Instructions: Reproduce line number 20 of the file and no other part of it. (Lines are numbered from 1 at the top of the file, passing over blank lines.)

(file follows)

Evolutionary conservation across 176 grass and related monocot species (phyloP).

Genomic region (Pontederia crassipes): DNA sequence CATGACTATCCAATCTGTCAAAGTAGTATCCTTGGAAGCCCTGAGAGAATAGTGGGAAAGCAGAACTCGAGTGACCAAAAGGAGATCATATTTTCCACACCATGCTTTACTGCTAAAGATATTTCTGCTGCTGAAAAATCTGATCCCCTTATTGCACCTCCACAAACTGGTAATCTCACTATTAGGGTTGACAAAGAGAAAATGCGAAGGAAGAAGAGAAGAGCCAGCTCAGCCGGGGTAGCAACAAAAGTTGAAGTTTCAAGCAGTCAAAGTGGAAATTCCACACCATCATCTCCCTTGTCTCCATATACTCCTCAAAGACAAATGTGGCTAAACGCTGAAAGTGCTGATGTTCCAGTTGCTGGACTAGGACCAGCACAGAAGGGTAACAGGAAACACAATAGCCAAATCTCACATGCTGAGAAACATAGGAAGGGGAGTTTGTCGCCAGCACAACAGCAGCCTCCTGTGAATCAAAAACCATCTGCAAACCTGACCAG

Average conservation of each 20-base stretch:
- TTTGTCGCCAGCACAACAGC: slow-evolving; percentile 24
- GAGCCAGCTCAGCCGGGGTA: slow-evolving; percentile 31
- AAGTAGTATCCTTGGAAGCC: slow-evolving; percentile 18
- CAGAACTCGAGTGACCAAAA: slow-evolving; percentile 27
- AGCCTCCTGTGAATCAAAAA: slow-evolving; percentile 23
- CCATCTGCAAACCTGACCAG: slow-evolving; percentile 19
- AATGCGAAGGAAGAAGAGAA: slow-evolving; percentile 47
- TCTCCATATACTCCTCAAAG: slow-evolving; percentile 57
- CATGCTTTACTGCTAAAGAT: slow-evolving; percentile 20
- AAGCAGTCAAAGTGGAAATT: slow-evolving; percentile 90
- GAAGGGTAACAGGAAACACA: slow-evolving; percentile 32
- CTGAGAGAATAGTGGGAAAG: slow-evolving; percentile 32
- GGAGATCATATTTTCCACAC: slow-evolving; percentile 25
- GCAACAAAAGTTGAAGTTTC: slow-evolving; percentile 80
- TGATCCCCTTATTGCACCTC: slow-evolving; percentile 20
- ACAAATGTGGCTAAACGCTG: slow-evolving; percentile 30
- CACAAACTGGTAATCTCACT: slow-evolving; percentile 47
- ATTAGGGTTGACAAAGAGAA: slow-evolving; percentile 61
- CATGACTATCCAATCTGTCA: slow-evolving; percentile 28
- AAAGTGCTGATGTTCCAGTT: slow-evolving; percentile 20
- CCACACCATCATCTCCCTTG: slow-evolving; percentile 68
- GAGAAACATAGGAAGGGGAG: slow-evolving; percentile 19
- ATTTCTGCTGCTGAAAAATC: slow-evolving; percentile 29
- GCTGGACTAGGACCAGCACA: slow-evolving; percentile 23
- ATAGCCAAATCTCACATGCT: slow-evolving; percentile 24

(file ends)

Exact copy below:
- CACAAACTGGTAATCTCACT: slow-evolving; percentile 47